By Ronald Bassman, published on January 1, 2001 - last reviewed on June 9, 2016
Psychologist Ronald Bassman, once diagnosed and treated for
schizophrenia,brings new hope to patients and families.
The seclusion room was empty except for a mattress covered in black
rubber on the concrete floor. They lowered me onto the mattress and
turned me on my side. I fought their grip on my ankles and wrists, but
they were too strong and experienced. I quit struggling and stared at the
wire-encased ceiling light. I couldn't see the nurse when she came in and
said, "Get him ready." They quickly pulled my pants and underwear down to
my knees. I winced at the violent thrust of the needle. I tried to
prepare myself to fight the onslaught of the thought-dulling,
They waited for the drug to take effect before they stripped me of
my clothes. I was left naked in the seclusion room, and no explanations
were given. They did not tell me how long I would stay there.
Three decades have passed since I've had any kind of psychiatric
treatment, yet the memories remain. Even after more than 20 years of work
as a licensed psychologist, the nightmares have not disappeared. The
dreams of endless wanderings through gauze-shrouded hospital corridors,
the disembodied screams, and the smothering restraints and seclusion were
not overcome by my successes. Those haunting memories only ended when I
was finally able to use all of my experiences, when I was able to stop
hiding my psychiatric history, and when I could speak publicly about my
own treatment and transformation. Now I understand the importance of
sharing what l learned from living and working on both sides of the
I am just one of many who have suffered psychiatric torments from
an inadequate and often destructive mental health system. The journey
that brought me to this place of credibility enables me to offer my
experience not only to those who have the power to bring about change,
but also to those who feel powerless and need inspiration. My good
fortune allows me to challenge the prevailing psychiatric model. When you
become a mental patient, you are no longer regarded as a whole person
with an individual mix of strengths and weaknesses.
When I was discharged from the hospital I was told I had an
incurable disease called schizophrenia. The doctor told my family that my
chances of being rehospitalized were very high. His medical orders were
directed at my parents, not me, and stated with an absolute authority
that discouraged any challenge. He predicted a lifetime in the back ward
of a state hospital if his orders were not followed.
"He will need to take medication for the rest of his life. For now,
you need to bring him to the hospital weekly for outpatient treatment and
he must not see any of his old friends."
I was devastated.
The hospital doctor put me into a coma five days a week for eight
weeks by injecting me with insulin. Those 40 insulin treatments combined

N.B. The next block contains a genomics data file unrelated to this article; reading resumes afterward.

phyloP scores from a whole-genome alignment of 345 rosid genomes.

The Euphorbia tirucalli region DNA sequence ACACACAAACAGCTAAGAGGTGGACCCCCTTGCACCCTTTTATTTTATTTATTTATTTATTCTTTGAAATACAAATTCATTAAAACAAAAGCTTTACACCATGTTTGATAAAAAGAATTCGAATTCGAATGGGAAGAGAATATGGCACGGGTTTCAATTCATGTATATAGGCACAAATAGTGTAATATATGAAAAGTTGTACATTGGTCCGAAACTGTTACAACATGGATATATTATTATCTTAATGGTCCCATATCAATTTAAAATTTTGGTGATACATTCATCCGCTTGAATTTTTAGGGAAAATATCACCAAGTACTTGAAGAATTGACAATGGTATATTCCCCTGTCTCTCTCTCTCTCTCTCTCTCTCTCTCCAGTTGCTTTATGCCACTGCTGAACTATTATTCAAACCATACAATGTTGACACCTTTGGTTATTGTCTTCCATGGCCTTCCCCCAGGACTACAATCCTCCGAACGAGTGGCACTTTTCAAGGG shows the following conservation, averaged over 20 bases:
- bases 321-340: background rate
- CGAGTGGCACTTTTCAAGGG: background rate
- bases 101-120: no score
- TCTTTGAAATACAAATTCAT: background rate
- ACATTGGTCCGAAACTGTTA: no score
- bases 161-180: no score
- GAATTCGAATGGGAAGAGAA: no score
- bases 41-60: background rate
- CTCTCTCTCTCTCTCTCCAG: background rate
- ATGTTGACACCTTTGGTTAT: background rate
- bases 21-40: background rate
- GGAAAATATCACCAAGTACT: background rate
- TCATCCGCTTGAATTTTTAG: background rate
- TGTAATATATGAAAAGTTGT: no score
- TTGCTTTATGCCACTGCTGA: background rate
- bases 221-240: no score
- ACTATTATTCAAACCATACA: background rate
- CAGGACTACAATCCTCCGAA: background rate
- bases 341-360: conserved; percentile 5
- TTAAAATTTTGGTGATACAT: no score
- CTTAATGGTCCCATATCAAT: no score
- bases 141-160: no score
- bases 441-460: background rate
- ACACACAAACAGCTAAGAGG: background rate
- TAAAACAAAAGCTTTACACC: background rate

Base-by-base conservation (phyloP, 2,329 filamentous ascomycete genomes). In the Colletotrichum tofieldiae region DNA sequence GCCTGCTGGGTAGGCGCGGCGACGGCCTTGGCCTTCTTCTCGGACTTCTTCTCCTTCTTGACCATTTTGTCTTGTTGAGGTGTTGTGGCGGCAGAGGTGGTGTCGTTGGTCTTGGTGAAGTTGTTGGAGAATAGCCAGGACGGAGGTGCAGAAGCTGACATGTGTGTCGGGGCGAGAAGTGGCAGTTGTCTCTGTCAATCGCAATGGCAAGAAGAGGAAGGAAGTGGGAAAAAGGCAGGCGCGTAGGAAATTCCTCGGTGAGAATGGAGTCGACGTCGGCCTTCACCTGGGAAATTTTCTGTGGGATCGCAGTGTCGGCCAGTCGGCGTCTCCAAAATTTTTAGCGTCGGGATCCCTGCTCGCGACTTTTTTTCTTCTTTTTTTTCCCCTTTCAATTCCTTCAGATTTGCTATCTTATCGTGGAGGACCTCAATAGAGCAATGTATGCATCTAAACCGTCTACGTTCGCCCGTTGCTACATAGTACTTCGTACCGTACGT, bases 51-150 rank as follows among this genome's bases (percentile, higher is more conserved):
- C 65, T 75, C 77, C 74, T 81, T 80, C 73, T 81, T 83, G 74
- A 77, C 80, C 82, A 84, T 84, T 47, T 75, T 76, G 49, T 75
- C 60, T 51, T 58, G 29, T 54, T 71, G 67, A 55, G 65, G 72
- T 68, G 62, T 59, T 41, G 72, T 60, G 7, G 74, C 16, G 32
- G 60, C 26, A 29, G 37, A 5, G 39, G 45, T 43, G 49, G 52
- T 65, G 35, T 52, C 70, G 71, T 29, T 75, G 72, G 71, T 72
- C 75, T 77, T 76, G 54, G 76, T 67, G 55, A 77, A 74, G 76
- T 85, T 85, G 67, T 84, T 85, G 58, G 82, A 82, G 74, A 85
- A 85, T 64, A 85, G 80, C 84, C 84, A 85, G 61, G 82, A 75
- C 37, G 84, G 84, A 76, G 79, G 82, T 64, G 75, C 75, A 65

with electroshock blasted huge holes in my memory, parts of which have
never returned. I ballooned from 140 to 170 pounds; I appeared the clown
in clothes that no longer fit. My already damaged self-image had
plummeted to an unrecognizable depth, and the heavy doses of Thorazine
and Stelazine made me feel like I was walking in slow-motion under
Was the doctor joking? Not see my old friends? How was I going to
face them and explain what had become of me? Did anyone really think that
I was capable of making new friends? I was sure that they would have
nothing to do with me. But the most disturbing of all the orders was to
hear him say that I would never be free of the hospital's control.
My best friends were once locked up in mental hospitals and fought
their way back. We are psychiatric survivors. Some believe that
psychiatric survivors defy the odds. Or maybe we were never really
mentally ill, just misdiagnosed. After all, they say schizophrenia is a
lifelong disease. Such reasoning makes my peers and me look like
exceptions. Among our large group of closeted ex-patients are lawyers,
teachers, mechanics, doctors, carpenters, plumbers and psychologists. We
are your neighbors, ministers and friends, living and working in your
communities. Many thousands choose not to reveal their past.
I choose to speak and write about my experiences so that others who
have been diagnosed and treated for serious mental illness will be able
to see new hope and possibility. After speaking engagements, I often get
calls and letters from people who are thankful that Someone is speaking
out. They hide their past just as I did, but go on with their lives
without anyone but their friends and families knowing about their
psychiatric histories. Sometimes psychology students ask for advice about
whether they should disclose their past. They are stung by the
insensitivity and misinformation perpetuated in their programs. But those
students suffer silently. They know it is not in their best interest to
disclose their histories if they expect to succeed.
For the past five years I have presented psychiatric survivor
concerns at lectures and symposiums at the American Psychological
Association's annual convention. I have tried to connect with other
psychologists who have been diagnosed and treated for major mental
illness. At the annual conventions, I hold a meeting for psychologists
who have psychiatric histories as well as those who are interested in
serious mental illness. I have tried to make it a safe place for people
to meet without feeling that they are at risk of being exposed. They can
choose to participate as an interested psychologist if they feel
uncomfortable about revealing their experiences.
Over the years, psychologists have come to our meetings and talked
about their experiences as mental patients. Some disclosed their past for
the first time. But in this organization comprising more than 130,000
members, with an annual convention that draws between 20,000 and 30,000
psychologists, only 15 have felt safe enough to reveal their
Do we recover or are we transformed by our experiences?
Some of us think of ourselves as recovering or recovered. Others
like myself see it as a process of transformation. Like other psychiatric
survivors, I feel duty-bound to share what helped and hurt me so that we
may eliminate the ineffective treatments and abuses of the mental health
system, and help make our communities more supportive and
yet how does one climb from the depths? Research from around the
world documents high rates of complete recovery from schizophrenia. The
most extensive study, known as the Vermont Longitudinal Study, followed
patients for an average of 32 years. Lead researcher Courtenay Harding of
the University of Colorado studied the most "hopeless" patients diagnosed
with schizophrenia: the feces-smearing patients who barely dressed
themselves and had forgotten how to tell time. Harding reported that 30
percent of these patients had fully recovered. These ex-patients were